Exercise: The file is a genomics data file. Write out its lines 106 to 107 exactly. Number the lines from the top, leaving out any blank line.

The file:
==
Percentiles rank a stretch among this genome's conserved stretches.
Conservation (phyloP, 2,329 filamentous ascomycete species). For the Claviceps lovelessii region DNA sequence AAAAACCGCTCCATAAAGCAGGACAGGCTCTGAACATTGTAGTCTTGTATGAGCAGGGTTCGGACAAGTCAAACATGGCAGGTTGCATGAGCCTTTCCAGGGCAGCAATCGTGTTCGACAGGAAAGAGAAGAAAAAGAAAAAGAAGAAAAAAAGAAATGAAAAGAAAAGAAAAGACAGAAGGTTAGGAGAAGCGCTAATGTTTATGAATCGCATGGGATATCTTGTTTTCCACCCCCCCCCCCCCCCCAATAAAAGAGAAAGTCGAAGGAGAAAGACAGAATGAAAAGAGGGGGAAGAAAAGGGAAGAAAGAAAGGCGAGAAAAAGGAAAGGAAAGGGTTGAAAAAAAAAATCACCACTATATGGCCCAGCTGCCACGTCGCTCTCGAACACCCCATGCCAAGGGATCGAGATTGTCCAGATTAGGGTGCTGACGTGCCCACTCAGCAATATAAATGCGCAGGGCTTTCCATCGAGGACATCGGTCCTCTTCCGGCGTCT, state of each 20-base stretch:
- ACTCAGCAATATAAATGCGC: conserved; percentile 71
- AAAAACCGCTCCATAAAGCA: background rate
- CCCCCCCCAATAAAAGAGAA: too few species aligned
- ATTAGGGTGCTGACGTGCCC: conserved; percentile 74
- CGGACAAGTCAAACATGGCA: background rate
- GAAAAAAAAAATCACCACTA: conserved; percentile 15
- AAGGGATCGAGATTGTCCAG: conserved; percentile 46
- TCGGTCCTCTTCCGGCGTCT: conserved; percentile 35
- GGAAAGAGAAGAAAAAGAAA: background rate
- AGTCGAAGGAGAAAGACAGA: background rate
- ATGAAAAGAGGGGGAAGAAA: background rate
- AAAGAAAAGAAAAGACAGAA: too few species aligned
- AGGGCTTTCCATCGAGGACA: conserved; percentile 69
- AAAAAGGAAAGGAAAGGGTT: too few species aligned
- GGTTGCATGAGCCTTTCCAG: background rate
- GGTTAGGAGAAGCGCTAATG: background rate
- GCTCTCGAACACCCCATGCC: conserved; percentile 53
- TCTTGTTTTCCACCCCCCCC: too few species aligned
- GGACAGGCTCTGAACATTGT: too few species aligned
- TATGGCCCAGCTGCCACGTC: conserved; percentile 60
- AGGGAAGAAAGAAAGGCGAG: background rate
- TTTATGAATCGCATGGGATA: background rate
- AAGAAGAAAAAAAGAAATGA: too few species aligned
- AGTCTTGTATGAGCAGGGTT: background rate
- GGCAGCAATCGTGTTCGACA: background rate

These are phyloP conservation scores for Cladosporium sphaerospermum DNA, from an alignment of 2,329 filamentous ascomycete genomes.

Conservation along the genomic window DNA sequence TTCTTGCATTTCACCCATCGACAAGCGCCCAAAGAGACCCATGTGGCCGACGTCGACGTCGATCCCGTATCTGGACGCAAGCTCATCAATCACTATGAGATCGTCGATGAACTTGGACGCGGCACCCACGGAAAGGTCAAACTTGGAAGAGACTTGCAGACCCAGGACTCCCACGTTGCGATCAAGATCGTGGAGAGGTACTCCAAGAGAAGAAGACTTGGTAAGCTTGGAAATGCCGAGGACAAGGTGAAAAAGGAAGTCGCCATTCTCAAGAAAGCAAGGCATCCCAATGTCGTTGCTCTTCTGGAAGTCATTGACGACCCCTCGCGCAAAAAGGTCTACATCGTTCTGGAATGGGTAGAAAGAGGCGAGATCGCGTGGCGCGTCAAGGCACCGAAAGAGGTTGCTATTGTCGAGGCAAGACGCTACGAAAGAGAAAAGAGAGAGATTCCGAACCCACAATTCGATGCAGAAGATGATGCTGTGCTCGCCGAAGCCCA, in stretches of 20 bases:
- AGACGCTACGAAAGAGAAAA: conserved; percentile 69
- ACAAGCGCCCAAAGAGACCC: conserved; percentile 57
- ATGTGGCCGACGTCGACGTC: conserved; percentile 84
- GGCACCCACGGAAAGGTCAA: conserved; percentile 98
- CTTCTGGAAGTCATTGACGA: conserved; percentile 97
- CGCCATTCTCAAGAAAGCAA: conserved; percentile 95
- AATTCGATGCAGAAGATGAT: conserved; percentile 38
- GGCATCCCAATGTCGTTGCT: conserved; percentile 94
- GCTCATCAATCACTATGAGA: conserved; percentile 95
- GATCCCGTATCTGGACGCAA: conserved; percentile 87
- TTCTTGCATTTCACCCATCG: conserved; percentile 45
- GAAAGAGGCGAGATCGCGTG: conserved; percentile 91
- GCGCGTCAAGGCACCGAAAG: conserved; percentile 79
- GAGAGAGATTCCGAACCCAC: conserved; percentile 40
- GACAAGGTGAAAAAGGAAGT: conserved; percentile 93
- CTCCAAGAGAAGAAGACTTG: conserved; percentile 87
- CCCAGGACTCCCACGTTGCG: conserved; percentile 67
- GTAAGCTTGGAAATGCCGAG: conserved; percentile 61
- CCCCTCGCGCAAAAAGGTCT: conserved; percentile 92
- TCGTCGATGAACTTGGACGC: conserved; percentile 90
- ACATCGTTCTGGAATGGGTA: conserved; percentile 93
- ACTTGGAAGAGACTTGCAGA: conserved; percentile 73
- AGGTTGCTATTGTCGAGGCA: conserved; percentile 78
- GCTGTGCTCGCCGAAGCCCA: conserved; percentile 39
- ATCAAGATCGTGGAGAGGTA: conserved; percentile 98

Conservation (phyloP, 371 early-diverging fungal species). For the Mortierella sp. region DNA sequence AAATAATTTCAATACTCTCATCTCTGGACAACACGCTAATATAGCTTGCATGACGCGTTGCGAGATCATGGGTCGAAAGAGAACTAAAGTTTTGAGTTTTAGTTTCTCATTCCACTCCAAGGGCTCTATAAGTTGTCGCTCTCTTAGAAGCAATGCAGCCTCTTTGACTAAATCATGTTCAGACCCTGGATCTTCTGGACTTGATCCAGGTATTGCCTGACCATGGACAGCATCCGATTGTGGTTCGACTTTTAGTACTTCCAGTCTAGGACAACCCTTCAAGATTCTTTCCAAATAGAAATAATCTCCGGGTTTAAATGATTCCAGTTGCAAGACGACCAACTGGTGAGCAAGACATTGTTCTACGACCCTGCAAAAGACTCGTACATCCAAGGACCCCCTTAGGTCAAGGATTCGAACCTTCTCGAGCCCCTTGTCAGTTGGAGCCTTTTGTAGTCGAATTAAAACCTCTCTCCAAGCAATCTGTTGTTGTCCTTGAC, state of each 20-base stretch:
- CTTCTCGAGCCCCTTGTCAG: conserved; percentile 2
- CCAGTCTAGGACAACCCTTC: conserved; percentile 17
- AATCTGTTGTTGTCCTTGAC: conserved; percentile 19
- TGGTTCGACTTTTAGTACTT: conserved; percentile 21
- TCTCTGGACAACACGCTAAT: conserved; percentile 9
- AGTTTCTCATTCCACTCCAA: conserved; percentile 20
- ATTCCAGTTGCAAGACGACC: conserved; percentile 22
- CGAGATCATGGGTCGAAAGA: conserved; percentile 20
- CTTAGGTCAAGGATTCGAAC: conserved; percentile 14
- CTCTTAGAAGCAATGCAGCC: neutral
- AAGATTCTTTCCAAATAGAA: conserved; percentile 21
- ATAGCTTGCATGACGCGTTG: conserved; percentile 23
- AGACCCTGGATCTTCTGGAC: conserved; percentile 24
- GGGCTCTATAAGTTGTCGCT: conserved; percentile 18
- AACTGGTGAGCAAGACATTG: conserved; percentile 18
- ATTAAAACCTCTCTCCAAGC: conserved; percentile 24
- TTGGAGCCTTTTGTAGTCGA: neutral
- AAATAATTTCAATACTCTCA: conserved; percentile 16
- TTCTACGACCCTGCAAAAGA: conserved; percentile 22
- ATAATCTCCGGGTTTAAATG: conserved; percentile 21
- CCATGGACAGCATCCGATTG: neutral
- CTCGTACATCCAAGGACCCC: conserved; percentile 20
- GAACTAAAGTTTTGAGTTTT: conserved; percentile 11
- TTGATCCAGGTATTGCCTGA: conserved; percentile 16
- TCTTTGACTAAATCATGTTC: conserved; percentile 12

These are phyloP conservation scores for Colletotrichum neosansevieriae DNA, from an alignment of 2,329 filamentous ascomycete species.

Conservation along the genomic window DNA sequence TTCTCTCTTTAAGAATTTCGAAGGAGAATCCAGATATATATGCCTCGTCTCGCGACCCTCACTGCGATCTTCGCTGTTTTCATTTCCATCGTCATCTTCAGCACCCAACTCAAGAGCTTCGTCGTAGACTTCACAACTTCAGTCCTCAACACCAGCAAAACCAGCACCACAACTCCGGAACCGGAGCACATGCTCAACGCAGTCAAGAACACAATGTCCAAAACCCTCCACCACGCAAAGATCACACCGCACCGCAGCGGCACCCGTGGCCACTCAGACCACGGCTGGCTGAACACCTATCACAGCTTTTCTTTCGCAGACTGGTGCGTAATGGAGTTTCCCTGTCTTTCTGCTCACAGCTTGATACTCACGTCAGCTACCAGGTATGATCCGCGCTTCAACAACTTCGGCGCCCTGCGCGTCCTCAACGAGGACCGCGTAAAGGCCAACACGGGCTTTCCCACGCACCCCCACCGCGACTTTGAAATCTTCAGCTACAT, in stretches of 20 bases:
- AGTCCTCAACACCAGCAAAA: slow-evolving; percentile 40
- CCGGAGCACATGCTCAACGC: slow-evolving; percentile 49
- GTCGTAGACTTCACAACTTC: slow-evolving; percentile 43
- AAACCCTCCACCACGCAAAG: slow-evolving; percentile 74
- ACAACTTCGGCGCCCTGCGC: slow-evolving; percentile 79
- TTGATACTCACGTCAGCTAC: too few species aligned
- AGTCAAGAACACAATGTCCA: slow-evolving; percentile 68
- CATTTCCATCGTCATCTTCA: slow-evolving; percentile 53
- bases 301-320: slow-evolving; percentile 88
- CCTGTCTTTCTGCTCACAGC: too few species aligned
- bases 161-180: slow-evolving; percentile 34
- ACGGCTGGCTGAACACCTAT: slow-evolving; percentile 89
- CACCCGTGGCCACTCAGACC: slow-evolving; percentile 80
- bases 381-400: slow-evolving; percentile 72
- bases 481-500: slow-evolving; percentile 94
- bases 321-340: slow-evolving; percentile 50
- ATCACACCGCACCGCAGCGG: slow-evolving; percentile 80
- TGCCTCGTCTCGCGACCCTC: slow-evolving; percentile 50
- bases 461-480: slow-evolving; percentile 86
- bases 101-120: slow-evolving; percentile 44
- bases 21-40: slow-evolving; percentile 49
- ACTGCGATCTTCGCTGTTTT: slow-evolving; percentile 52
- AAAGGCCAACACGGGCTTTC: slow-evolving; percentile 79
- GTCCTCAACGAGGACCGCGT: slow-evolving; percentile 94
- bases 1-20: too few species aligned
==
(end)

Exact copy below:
- GTCCTCAACGAGGACCGCGT: slow-evolving; percentile 94
- bases 1-20: too few species aligned